Disability and Life Insurance – A Practice Perspective on These Employee Benefits

With year end behind most medical practices, now is the perfect time to look at employee benefit plans and determine if the practice and its owners are getting the best results from their offered benefits. Some employee benefits can be structured to allow for disparity in favor of the physicians in a practice.

Life Insurance

For example, as an employer, you can choose to include all of your employees in a group
term-life insurance plan, or select only a class of employees, such as physicians. You can also exclude certain employees from coverage. For instance, you could require employees to work a minimum number of hours per week, such as 20, before they would qualify for coverage. You could also exclude employees based on the number of months worked per year, such as requiring at least five months of work in order to obtain coverage. Or, employees may have to have been employed for a certain period of time before they are eligible to participate.

Additionally, you can offer different coverage amounts for different classes of employees. For example, you might buy $50,000 of coverage for your administrative personnel, but buy coverage for your physicians equal to three times their annual salaries. It is extremely important that your classes of employees are not determined by reference to their stock ownership.

Employers often stop at $50,000 of coverage for tax reasons. The cost to provide coverage of up to the $50,000 limit is deductible by the employer but not includable in the income of the employee. Also, an employee’s beneficiary will not pay federal income taxes on the death benefits.

Employers that pay for more than $50,000 of group term coverage must include the ‘economic value’ of the cost of the excess insurance as taxable income to the employee (reported on their W-2s as ‘additional compensation’). One way around these limitations is for an employer to pay for the first $50,000 of coverage and allow employees to pay for any optional coverage in excess of this amount.

Some group term policies may offer supplemental coverage (for a spouse) or dependent coverage (for children). These coverage amounts often carry limitations. For instance, the spousal coverage may be limited to 50{06cf2b9696b159f874511d23dbc893eb1ac83014175ed30550cfff22781411e5} of the employee’s amount, while dependent coverage may be a flat amount, such as $2,000. The full value of these premiums must be included in the employees’ wages if paid by the employer.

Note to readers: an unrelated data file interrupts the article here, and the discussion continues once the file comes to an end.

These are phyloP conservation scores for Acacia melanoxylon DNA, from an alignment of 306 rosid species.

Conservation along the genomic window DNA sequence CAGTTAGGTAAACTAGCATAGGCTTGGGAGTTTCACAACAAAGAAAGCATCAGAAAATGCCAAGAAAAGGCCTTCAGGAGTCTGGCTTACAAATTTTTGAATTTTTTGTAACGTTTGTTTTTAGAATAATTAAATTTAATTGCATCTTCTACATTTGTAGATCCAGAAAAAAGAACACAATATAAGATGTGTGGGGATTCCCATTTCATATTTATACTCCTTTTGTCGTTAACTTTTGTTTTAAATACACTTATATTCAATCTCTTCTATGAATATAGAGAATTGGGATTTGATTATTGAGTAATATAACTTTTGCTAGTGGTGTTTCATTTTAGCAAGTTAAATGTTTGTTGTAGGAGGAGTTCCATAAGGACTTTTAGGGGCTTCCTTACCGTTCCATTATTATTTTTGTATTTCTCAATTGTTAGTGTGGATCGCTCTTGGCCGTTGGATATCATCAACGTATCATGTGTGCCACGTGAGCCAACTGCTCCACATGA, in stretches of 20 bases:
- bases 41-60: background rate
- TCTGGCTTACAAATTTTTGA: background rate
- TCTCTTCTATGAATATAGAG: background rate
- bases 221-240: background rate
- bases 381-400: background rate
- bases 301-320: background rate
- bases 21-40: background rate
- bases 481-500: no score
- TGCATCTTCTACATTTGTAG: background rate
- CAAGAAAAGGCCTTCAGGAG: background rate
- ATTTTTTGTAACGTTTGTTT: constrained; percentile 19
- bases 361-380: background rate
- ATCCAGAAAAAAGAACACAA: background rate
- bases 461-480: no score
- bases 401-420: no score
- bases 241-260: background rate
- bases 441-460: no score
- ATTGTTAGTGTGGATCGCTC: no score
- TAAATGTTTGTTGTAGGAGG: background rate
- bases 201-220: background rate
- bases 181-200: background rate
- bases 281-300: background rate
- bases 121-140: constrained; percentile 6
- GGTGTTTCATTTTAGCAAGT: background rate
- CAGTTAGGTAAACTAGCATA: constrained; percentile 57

As mentioned, you may pay all or part of the cost of group life coverage, and many employers pass on the costs of any additional features to their employees. The good news, from a federal income-tax standpoint, is that group term-life premiums paid by an employer are tax-deductible by the business, even if your plan is discriminatory.

Also note that the way your business is organized will affect your business tax benefits. Owners of more than 2{06cf2b9696b159f874511d23dbc893eb1ac83014175ed30550cfff22781411e5} of an S corporation, partners, and sole proprietors are not considered employees, so premiums paid for their group term insurance are generally not tax deductible. In a corporation that is not an S corporation, premiums paid for all employees (including owner-employees) are generally tax-deductible.

Disability Insurance

If an employee collects benefits on a disability-insurance policy, the taxability is dependent on how the insurance premiums were paid.

Some practices have the policy of self-insurance, at least for short-term disability. If the income is paid directly by the employer, it is taxable to the recipient just as their ordinary salary would be. (Taxable benefits are also subject to federal income-tax withholding, although, depending on the employer’s disability plan, in some cases they are not subject to the Social Security, or FICA, tax.